Mathematics Stack Exchange is a question and answer site for people studying math at any level and professionals in related fields. It's 100% free, no registration required.

Sign up
Here's how it works:
  1. Anybody can ask a question
  2. Anybody can answer
  3. The best answers are voted up and rise to the top

Problem 1:

Prove that a subset $H$ of $G$ is a subgroup if and only if it satisfies the following conditions.

  1. The identity $e$ of $G$ is in $H$.
  2. If $h_1, h_3 \in H$, then $h_1h_2 \in H$.
  3. If $h \in H$, then $h^{-1} \in H$.

Problem 2:

Let $H$ be a subset of a group $G$. Then $H$ is a subgroup of $G$ if and only if $H \neq \emptyset$, and whenever $g, h \in H$ then $gh^{-1}$ is in $H$.

I'm not really sure where to start on these problems - I am just starting to learn abstract algebra on my own.

share|cite|improve this question
What is your definition of a subgroup? – Joe Johnson 126 Apr 9 '12 at 19:41
\emptyset will produce $\emptyset$; \varnothing will produce $\varnothing$ – Arturo Magidin Apr 9 '12 at 19:43
A subgroup $H$ of a group $G$ is a subset $H$ of $G$ such that when the group operation of $G$ is restricted to $H$, $H$ is a group in its own right. – justwatching Apr 9 '12 at 19:44
If the group operation of $G$ restricts to $H$ in a way that $H$ becomes a group, what does that tell you about how to multiply $h_1$ and $h_2$, where $h_1$ and $h_2$ are elements of $H$? Is it possible for $h_1 h_2$ to be in $G$ but not in $H$ if $H$ is a subgroup? If so, can you produce an example? If not, what about the definition prevents that from happening? – Michael Joyce Apr 9 '12 at 19:48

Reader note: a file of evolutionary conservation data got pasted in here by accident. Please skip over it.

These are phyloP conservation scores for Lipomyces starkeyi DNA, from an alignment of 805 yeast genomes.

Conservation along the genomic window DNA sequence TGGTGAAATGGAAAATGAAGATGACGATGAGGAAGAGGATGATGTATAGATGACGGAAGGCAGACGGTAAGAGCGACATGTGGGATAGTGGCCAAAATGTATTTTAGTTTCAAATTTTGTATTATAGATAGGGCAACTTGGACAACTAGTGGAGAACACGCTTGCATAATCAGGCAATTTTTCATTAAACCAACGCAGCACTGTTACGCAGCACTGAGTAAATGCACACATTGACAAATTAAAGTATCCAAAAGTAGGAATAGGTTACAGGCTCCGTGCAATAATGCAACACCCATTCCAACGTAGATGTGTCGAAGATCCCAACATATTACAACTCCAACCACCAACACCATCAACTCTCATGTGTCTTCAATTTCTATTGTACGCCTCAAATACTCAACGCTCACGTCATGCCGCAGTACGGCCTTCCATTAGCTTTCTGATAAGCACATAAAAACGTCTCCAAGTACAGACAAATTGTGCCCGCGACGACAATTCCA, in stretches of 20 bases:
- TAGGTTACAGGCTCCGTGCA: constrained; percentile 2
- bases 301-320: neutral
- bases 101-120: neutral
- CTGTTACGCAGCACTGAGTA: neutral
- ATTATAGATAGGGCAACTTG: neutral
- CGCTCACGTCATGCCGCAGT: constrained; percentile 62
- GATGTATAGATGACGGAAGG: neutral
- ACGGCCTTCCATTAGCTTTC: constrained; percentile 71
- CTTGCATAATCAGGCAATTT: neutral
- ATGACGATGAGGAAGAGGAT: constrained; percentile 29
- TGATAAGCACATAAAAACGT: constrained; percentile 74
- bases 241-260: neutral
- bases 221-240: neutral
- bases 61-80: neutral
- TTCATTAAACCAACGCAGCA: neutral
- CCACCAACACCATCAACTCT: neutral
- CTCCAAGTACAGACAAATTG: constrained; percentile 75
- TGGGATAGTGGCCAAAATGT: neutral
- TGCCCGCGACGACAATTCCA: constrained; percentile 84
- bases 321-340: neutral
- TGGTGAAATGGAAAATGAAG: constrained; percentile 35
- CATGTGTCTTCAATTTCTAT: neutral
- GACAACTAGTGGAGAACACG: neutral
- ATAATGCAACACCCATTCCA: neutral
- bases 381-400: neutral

up vote 1 down vote accepted

I assume that your definition of "subgroup" is "a subset which is a group under the operation of $G$."

For problem 1, you just need to show that the conditions imply that $H$ satisfies the axioms of being a group; you will need part 2 to show that multiplication restricts to an operation on $H$; then use part 1 to get that $H$ has an identity; and part 3 gives you the inverses. The converse (that if it is a subgroup then it satisfies these conditions) should be easy.

For problem 2, showing that if $H$ is a subgroup then these two conditions hold should be easy. To show that the conditions imply $H$ is a subgroup, try to show that it satisfies the three conditions in problem 1. Since $H$ is nonempty, there is an element $x\in H$. Now apply the condition with $g=h=x$ (note that we do not require $g$ and $h$ to be distinct!) to conclude that $H$ contains the identity. Then take $h\in H$, and set $g=e$ to conclude that if $h\in H$ then $h^{-1}\in H$. And finally, given $g,h\in H$, use $g$ and $h^{-1}$ to show that $H$ is closed under products.

share|cite|improve this answer

Your Answer


By posting your answer, you agree to the privacy policy and terms of service.

Not the answer you're looking for? Browse other questions tagged or ask your own question.